Friday, April 13, 2012

Home-Made Yoghurt Here in Cape Town

Looks so much better in a jar.
As longtime readers know, I used to make my yoghurt in a slow cooker. Making yoghurt is very easy, and it's a good way to save a little money while producing something tasty and wholesome. A couple of things make it more difficult here in Cape Town.
  1. We don't have a slow cooker.
  2. I haven't been able to find milk in glass jars, or really, good milk in general. One major incentive for homemade yoghurt is no waste and high quality yoghurt, but in this case, I have to throw away the milk sachets and I'm not sure of the quality of the milk.
  3. I wasn't super sure of the yoghurt starter options, either. Most had stabilizers, etc.
  4. We have been consuming much less dairy than we did in the U.S. (primarily because fresh fruit is so affordable here), so I've been unsure of how much milk/yoghurt to buy. 


There are many great tutorials for stove-top yoghurt making online, so I won't reproduce one here. I'll just let you know why I decided to make yoghurt, given the issues above:
  1. Stovetop yoghurt turned out to be very easy to make- just as easy as slow cooker yoghurt.
  2. I'll keep looking and asking for milk in jars (maybe even raw milk, one day!) but in the meantime, the amount of plastic used in a sachet is much less than a yoghurt container. I'm also just buying the same amount of milk every week (about 2 liters), but turning one liter into yoghurt. The yoghurt I make has only 2 ingredients, milk and a little yoghurt starter, so I think the quality is automatically better than most store-bought yoghurts. Fruit and Veg City actually doesn't sell full-cream plain yoghurt, so I'd have to make an extra stop during the week to get store-bought yoghurt.
  3. Finding myself trapped in Woolworths (which for some reason I find terrifying), I bought their plain yoghurt and felt like it was a great starter option. From now on, I just use a little of the previous week's yoghurt.
  4. Not sure how to deal with low consumption, except by knowing that the yoghurt is there and should be used. Yoghurt is healthier than just drinking milk, and we've been enjoying ours. 


Bonuses:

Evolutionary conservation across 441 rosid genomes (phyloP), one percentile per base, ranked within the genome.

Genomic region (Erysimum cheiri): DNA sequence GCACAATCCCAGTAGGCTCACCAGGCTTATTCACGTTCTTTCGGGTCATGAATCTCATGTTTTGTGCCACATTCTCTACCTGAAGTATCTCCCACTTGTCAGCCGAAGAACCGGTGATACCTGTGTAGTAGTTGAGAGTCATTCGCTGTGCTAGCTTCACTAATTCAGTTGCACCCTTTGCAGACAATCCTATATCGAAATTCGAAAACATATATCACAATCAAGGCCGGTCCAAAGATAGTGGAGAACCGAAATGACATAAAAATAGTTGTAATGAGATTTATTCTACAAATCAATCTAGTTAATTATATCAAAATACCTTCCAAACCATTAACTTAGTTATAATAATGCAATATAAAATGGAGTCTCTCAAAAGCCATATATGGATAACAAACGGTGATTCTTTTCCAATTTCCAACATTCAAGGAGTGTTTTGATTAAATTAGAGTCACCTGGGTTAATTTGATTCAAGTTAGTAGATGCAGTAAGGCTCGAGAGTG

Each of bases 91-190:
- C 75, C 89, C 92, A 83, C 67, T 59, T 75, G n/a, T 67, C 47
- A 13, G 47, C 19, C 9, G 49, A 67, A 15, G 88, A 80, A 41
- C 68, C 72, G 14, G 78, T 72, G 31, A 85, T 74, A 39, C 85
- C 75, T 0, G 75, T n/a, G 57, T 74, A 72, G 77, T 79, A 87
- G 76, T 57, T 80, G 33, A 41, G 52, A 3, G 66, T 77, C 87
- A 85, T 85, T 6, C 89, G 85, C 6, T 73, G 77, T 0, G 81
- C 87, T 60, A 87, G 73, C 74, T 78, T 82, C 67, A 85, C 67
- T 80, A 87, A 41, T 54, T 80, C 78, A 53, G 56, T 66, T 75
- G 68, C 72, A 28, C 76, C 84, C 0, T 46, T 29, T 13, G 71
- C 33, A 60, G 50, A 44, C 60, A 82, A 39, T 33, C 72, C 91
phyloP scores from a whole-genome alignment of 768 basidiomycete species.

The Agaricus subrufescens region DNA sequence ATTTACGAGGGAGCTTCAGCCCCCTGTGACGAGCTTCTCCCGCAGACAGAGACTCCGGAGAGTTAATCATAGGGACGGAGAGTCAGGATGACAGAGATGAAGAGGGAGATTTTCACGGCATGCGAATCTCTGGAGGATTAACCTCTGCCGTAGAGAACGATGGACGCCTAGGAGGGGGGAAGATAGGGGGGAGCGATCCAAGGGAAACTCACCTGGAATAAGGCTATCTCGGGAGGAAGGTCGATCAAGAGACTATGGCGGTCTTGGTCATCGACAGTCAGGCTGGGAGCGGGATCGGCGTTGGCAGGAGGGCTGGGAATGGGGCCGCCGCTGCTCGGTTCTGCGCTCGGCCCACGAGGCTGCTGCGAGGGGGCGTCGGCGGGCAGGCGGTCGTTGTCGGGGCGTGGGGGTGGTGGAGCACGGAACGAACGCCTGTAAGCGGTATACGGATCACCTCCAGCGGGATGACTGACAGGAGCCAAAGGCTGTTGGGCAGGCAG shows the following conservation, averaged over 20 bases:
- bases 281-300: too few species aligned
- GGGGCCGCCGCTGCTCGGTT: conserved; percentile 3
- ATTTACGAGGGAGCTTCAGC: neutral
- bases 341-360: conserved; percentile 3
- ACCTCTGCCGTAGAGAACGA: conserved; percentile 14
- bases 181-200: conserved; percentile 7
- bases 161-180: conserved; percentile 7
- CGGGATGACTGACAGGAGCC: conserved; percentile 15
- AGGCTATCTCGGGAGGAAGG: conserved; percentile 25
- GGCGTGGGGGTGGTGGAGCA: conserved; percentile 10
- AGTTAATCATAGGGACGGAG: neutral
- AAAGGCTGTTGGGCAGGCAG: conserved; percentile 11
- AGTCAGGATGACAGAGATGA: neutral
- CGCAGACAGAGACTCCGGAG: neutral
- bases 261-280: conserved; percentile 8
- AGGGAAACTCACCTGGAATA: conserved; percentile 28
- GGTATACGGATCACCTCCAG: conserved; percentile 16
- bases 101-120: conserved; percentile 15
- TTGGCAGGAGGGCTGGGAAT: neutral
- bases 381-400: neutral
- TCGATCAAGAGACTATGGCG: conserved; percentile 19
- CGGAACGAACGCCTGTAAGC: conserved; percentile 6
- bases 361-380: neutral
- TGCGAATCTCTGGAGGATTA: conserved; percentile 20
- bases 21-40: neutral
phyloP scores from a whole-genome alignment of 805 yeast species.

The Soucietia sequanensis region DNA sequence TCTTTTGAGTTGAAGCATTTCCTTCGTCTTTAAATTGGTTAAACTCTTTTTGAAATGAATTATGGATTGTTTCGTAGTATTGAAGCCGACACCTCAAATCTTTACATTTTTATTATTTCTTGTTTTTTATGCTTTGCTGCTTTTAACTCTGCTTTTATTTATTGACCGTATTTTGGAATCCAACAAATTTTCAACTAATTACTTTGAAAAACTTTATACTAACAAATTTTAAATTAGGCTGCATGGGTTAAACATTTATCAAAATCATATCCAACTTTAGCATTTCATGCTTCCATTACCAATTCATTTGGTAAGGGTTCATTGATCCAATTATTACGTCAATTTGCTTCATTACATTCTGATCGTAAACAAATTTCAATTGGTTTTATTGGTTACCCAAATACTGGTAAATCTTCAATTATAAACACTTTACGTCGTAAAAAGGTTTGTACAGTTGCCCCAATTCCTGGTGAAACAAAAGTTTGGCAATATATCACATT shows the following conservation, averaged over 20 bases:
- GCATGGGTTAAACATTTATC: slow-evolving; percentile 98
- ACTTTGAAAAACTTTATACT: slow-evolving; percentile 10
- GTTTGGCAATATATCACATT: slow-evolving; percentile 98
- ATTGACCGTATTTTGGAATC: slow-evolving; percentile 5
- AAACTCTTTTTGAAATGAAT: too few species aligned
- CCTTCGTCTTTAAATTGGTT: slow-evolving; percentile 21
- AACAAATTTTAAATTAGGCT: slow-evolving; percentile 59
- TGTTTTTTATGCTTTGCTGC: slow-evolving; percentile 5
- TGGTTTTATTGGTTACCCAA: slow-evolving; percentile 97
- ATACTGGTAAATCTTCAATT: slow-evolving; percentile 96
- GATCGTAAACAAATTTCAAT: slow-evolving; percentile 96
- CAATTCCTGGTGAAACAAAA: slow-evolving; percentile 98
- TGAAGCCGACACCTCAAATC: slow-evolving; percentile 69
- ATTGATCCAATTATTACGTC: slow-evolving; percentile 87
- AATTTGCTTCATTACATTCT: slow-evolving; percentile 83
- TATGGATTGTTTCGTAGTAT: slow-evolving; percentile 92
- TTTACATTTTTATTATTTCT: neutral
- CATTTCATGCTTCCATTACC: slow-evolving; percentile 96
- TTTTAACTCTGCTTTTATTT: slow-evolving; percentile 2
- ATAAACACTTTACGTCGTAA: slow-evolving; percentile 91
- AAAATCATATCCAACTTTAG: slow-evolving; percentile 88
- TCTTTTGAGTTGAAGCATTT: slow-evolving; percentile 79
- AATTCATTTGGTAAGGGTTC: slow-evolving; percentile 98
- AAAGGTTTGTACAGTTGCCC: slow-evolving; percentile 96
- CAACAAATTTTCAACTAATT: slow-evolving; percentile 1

• The yoghurt has a gentle honey flavor because I put a little honey in the pot before heating the milk, ostensibly to prevent the milk from scalding. 
  • The cost of 1L of yoghurt is about R6, vs. R20 for the same amount of store-bought yoghurt. R14: enough for a drink of some kind!

Curtains are up. Made by hand, while watching movies, I think.

Other curtain, made of sacking material. It hangs straight down to cover the fridge and a shelf that I am still going to varnish. There's a glimpse of Eug's beer making equipment here. Encouragement for you to visit. Encouragement for me to hurry up and give birth so I can drink (a tiny, tiny amount of) alcohol again (sorry Tiny blob).
I am most excited about stealing bits of other people's plants and trying to grow them. I know this isn't really how you reproduce lavender (you're supposed to root in "rooting mixture") but I thought I'd give them a couple days in the kitchen first.

3 comments:

leah said...

nice curtain! good job!

emily said...

After the 1st trimester the benefits of B vitamins in (a glass of) homebrew greatly outweigh the risks. During breastfeeding this is even more so. Often, more traditional (old school) drs (and my MIL:) will recommend a rich beer (like unfiltered brew) a day to nursing mothers who are having trouble with production or energy. Drink (quality libations) with (limited) abandon!

Jo said...

Hi Em,

I haven't drunk alcohol since before I was pregnant with Noah, but I am looking forward to drinking a little after Tiny Blob is born, as I'm not as concerned that small amounts will have any negative affects on my breast milk.

I'm not as sure about pregnancy: I'd love to hear more. I've erred on the side of caution up to now. Which is interesting, because it's been easier to abstain from things like wine, certain raw foods, etc., than to remember to eat well and take care of myself, which is probably just as important for the baby.